| Pharmaceutical Manufacturers Are Securely Connected To Prevent Counterfeiting
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Pharmaceutical Manufacturers Are Securely Connected To Prevent Counterfeiting

More and more pharmaceutical manufacturers and their partners and suppliers are using technology to fully leverage the role of the Industrial Internet of Things (IIoT). IIoT’s connectivity capabilities help the industry meet regulatory requirements designed to protect drug safety and prevent counterfeit products from entering the supply chain. As more devices, equipment and production lines are interconnected, it is imperative that these connections are not subject to unauthorized access.

Due to the electronic pedigree and serialization requirements, the pharmaceutical industry has been at the forefront of IIoT data sharing and connectivity breakthroughs over the past few years. The latest trends and technologies in pharmaceutical manufacturing IIoT (sometimes referred to as IIoT-PM) are presented at the same Medical Exposition and at the 2016 International Packaging Machinery Exposition . The Medical Expo is jointly organized by the PMMI and ISPE. Pharmaceutical professionals are able to view a wide range of modern processing and packaging equipment, including anti-counterfeiting, quality control and assurance, tamper-evident packaging, validation and many other technologies.

Robert Muehlfellne, vice president of product strategy and innovation at B & R Automation, said IIoT represents the convergence of Internet technology (IT) and operational technology (OT), with a focus on data processing and security. He believes that the manufacturing sector and IT are closely related, in order to focus on security in the industry to succeed, you need a strong partnership.

“Smaller equipment manufacturers are forced into a connected world but sometimes lack the in-house expertise to make the best use of that connectivity,” says Muehlfellner. “The regulations are becoming increasingly complex and not globally harmonized. We aim to helping customers make better use of these technologies to achieve higher compliance levels. ”

B & R’s automation systems can be used for discrete manufacturing from controllers, I / O systems, motors and drives to human machine interfaces (HMIs) and software. While B & R supports companies of all sizes, Muehlfellner points out that B & R has found a small manufacturer in the face of difficult IIoT technology to be a market niche.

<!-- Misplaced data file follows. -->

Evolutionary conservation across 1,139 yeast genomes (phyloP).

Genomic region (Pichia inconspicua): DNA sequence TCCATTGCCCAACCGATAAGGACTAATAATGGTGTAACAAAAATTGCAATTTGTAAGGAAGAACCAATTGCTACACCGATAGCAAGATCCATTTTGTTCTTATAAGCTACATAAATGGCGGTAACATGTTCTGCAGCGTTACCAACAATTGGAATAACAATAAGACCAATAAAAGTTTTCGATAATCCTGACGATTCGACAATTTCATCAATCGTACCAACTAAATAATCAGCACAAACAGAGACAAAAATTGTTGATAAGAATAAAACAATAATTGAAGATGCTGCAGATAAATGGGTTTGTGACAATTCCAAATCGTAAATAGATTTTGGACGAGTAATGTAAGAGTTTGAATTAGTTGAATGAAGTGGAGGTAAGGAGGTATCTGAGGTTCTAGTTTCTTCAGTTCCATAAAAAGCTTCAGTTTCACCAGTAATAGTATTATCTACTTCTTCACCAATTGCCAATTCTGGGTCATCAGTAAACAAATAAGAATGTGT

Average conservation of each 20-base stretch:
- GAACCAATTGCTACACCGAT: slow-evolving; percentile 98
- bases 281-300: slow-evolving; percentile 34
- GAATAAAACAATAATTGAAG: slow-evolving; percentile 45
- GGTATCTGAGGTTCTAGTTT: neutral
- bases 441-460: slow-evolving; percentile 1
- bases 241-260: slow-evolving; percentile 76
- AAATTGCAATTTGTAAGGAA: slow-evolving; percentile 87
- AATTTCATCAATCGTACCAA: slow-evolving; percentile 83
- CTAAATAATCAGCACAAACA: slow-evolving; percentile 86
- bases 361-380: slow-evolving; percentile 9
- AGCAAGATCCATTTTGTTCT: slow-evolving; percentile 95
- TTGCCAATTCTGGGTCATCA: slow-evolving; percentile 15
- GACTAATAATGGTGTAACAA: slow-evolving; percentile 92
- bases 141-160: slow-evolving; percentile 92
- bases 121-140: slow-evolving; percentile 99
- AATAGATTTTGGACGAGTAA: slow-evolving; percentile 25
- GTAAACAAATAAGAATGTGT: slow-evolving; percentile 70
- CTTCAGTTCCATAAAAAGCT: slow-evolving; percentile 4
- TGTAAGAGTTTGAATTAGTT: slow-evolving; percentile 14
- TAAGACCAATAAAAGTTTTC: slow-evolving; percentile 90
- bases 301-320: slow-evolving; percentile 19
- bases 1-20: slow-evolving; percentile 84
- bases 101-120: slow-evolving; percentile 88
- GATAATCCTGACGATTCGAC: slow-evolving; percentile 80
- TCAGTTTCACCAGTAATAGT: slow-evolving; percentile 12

B & R Automation’s production facility in Egelsberg, Austria, has been fully networked since 2006 and is continually updated.

Data access control is one of the industry’s most concerned issues, which in a close collaboration and information sharing era seems a bit contradictory. “In the past decade, all the industry’s focus has been on how machines are connected, and now we are moving from” open “to security measures to prevent unauthorized data access and manipulation, Muehlfellner said.

Data security requirements focus on the type of communication protocol used by the industry. Dayton Thompson, an automation specialist at Beckhoff Automation, points out that the Open Platform Communications Unified Architecture (OPC-UA) protocol has become the standard for smart connectivity and data exchange in the pharmaceutical industry. Developed by the OPC Foundation, OPC-UA is a vendor-independent, industry-leading M2M communication protocol with built-in data encryption.

“Within OPC-UA, you do not need to be a security expert to ensure data exchange security, and it provides interoperability for different vendor installations,” Thompson said,And other open, standardized communication protocols such as MQ Telemetry Transport (MQTT) and Advanced Message Queuing Protocol (AMQP) are becoming increasingly important because they provide fast and efficient data transmission.


Beckhoff Automation’s TwinCAT 3 software helps manage large data inflows while establishing connectivity to EMS and cloud systems.

Managing data security is important, but another key industry requirement is the ability to handle large amounts of data captured by IIoT technology. “Collecting only a large amount of data and transferring data around the world is not the ultimate goal,” Thompson said. “Analysis techniques need insight into data to help make informed and informed business and production decisions.”

So Beckhoff introduced a new software solution called TwinCAT Analytics, capable of recording and analyzing production data in IIoT and “smart” factory settings. When paired with a cloud service or an enterprise server, TwinCAT Analytics can help store large amounts of data when the software workbench performs cycle analysis, energy requirements, and RMS calculations directly on the controller. Beckhoff’s software connects directly to Microsoft Azure and Amazon Web Services (AWS) cloud computing hosting platforms.

Product serialization and the delivery of data to a secure, centralized database are key to drug safety, says Daniel Sanwald, product tracking and tracking product manager for Bosch Packaging Technology. In addition to processing and packaging equipment, Bosch manufactures hardware and software for drug serialization, including printing, validation and inspection weighing technology.